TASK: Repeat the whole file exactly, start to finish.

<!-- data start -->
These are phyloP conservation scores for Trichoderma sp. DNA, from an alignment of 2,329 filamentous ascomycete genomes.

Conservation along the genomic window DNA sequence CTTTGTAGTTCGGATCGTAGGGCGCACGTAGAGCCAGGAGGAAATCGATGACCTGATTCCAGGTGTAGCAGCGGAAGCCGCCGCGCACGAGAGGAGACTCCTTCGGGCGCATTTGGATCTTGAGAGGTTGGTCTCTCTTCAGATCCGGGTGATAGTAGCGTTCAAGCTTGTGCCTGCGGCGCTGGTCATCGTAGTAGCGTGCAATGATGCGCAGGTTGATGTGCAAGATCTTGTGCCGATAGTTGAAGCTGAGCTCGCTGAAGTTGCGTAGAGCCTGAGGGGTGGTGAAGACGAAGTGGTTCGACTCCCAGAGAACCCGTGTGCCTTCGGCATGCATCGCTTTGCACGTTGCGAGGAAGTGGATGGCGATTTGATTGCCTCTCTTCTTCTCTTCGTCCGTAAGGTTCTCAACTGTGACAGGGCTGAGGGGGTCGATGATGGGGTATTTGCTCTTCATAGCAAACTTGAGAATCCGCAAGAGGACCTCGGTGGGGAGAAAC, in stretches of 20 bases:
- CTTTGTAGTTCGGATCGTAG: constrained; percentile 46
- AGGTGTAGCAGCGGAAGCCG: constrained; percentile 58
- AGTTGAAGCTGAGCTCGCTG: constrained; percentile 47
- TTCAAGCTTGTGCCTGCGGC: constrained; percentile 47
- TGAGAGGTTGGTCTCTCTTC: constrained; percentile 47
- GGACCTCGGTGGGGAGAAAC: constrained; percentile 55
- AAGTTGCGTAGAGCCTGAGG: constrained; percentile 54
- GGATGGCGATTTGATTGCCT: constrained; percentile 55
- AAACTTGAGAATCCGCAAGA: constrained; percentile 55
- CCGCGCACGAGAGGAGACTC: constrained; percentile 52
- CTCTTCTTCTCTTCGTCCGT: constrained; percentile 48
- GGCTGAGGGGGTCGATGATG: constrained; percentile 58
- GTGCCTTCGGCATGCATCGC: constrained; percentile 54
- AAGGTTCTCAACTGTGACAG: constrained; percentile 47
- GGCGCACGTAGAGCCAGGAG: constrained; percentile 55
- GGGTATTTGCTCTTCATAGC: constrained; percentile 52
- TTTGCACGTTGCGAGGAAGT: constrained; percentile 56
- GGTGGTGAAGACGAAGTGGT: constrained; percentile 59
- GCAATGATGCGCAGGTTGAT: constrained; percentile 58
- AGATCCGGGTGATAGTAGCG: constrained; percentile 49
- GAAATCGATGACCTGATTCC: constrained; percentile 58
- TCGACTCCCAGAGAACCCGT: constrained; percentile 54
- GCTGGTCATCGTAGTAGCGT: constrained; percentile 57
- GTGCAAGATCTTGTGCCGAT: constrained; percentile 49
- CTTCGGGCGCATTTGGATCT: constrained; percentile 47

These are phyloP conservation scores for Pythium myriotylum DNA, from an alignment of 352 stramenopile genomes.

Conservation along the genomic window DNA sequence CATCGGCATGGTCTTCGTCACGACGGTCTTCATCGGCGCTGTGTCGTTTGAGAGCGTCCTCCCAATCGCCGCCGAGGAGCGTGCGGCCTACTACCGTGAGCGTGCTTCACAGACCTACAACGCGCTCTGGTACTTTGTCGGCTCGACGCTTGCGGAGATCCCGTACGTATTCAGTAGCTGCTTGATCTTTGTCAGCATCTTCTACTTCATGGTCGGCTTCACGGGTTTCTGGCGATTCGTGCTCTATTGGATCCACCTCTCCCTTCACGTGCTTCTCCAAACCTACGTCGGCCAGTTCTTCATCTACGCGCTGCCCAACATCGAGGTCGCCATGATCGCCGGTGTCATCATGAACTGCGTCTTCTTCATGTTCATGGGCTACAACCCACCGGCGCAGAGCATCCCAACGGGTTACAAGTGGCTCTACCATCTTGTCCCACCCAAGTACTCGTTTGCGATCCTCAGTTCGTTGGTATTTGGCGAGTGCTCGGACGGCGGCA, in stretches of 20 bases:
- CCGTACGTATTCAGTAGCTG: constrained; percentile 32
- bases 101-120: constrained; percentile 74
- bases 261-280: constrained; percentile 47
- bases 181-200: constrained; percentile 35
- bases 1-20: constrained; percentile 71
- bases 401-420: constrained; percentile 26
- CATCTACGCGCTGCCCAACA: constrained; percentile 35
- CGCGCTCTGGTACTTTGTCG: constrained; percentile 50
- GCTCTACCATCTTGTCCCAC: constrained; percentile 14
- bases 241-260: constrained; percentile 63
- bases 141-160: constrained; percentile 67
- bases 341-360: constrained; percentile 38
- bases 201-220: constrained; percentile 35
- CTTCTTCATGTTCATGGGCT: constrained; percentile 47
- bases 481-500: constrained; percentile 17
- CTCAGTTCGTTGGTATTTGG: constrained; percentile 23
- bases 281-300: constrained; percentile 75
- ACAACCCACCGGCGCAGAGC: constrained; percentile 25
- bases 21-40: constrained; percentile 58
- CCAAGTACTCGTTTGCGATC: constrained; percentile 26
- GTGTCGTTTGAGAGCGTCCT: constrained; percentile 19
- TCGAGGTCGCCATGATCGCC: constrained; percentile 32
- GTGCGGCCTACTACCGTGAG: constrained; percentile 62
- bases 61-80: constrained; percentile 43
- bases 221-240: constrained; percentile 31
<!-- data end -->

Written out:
These are phyloP conservation scores for Trichoderma sp. DNA, from an alignment of 2,329 filamentous ascomycete genomes.

Conservation along the genomic window DNA sequence CTTTGTAGTTCGGATCGTAGGGCGCACGTAGAGCCAGGAGGAAATCGATGACCTGATTCCAGGTGTAGCAGCGGAAGCCGCCGCGCACGAGAGGAGACTCCTTCGGGCGCATTTGGATCTTGAGAGGTTGGTCTCTCTTCAGATCCGGGTGATAGTAGCGTTCAAGCTTGTGCCTGCGGCGCTGGTCATCGTAGTAGCGTGCAATGATGCGCAGGTTGATGTGCAAGATCTTGTGCCGATAGTTGAAGCTGAGCTCGCTGAAGTTGCGTAGAGCCTGAGGGGTGGTGAAGACGAAGTGGTTCGACTCCCAGAGAACCCGTGTGCCTTCGGCATGCATCGCTTTGCACGTTGCGAGGAAGTGGATGGCGATTTGATTGCCTCTCTTCTTCTCTTCGTCCGTAAGGTTCTCAACTGTGACAGGGCTGAGGGGGTCGATGATGGGGTATTTGCTCTTCATAGCAAACTTGAGAATCCGCAAGAGGACCTCGGTGGGGAGAAAC, in stretches of 20 bases:
- CTTTGTAGTTCGGATCGTAG: constrained; percentile 46
- AGGTGTAGCAGCGGAAGCCG: constrained; percentile 58
- AGTTGAAGCTGAGCTCGCTG: constrained; percentile 47
- TTCAAGCTTGTGCCTGCGGC: constrained; percentile 47
- TGAGAGGTTGGTCTCTCTTC: constrained; percentile 47
- GGACCTCGGTGGGGAGAAAC: constrained; percentile 55
- AAGTTGCGTAGAGCCTGAGG: constrained; percentile 54
- GGATGGCGATTTGATTGCCT: constrained; percentile 55
- AAACTTGAGAATCCGCAAGA: constrained; percentile 55
- CCGCGCACGAGAGGAGACTC: constrained; percentile 52
- CTCTTCTTCTCTTCGTCCGT: constrained; percentile 48
- GGCTGAGGGGGTCGATGATG: constrained; percentile 58
- GTGCCTTCGGCATGCATCGC: constrained; percentile 54
- AAGGTTCTCAACTGTGACAG: constrained; percentile 47
- GGCGCACGTAGAGCCAGGAG: constrained; percentile 55
- GGGTATTTGCTCTTCATAGC: constrained; percentile 52
- TTTGCACGTTGCGAGGAAGT: constrained; percentile 56
- GGTGGTGAAGACGAAGTGGT: constrained; percentile 59
- GCAATGATGCGCAGGTTGAT: constrained; percentile 58
- AGATCCGGGTGATAGTAGCG: constrained; percentile 49
- GAAATCGATGACCTGATTCC: constrained; percentile 58
- TCGACTCCCAGAGAACCCGT: constrained; percentile 54
- GCTGGTCATCGTAGTAGCGT: constrained; percentile 57
- GTGCAAGATCTTGTGCCGAT: constrained; percentile 49
- CTTCGGGCGCATTTGGATCT: constrained; percentile 47

These are phyloP conservation scores for Pythium myriotylum DNA, from an alignment of 352 stramenopile genomes.

Conservation along the genomic window DNA sequence CATCGGCATGGTCTTCGTCACGACGGTCTTCATCGGCGCTGTGTCGTTTGAGAGCGTCCTCCCAATCGCCGCCGAGGAGCGTGCGGCCTACTACCGTGAGCGTGCTTCACAGACCTACAACGCGCTCTGGTACTTTGTCGGCTCGACGCTTGCGGAGATCCCGTACGTATTCAGTAGCTGCTTGATCTTTGTCAGCATCTTCTACTTCATGGTCGGCTTCACGGGTTTCTGGCGATTCGTGCTCTATTGGATCCACCTCTCCCTTCACGTGCTTCTCCAAACCTACGTCGGCCAGTTCTTCATCTACGCGCTGCCCAACATCGAGGTCGCCATGATCGCCGGTGTCATCATGAACTGCGTCTTCTTCATGTTCATGGGCTACAACCCACCGGCGCAGAGCATCCCAACGGGTTACAAGTGGCTCTACCATCTTGTCCCACCCAAGTACTCGTTTGCGATCCTCAGTTCGTTGGTATTTGGCGAGTGCTCGGACGGCGGCA, in stretches of 20 bases:
- CCGTACGTATTCAGTAGCTG: constrained; percentile 32
- bases 101-120: constrained; percentile 74
- bases 261-280: constrained; percentile 47
- bases 181-200: constrained; percentile 35
- bases 1-20: constrained; percentile 71
- bases 401-420: constrained; percentile 26
- CATCTACGCGCTGCCCAACA: constrained; percentile 35
- CGCGCTCTGGTACTTTGTCG: constrained; percentile 50
- GCTCTACCATCTTGTCCCAC: constrained; percentile 14
- bases 241-260: constrained; percentile 63
- bases 141-160: constrained; percentile 67
- bases 341-360: constrained; percentile 38
- bases 201-220: constrained; percentile 35
- CTTCTTCATGTTCATGGGCT: constrained; percentile 47
- bases 481-500: constrained; percentile 17
- CTCAGTTCGTTGGTATTTGG: constrained; percentile 23
- bases 281-300: constrained; percentile 75
- ACAACCCACCGGCGCAGAGC: constrained; percentile 25
- bases 21-40: constrained; percentile 58
- CCAAGTACTCGTTTGCGATC: constrained; percentile 26
- GTGTCGTTTGAGAGCGTCCT: constrained; percentile 19
- TCGAGGTCGCCATGATCGCC: constrained; percentile 32
- GTGCGGCCTACTACCGTGAG: constrained; percentile 62
- bases 61-80: constrained; percentile 43
- bases 221-240: constrained; percentile 31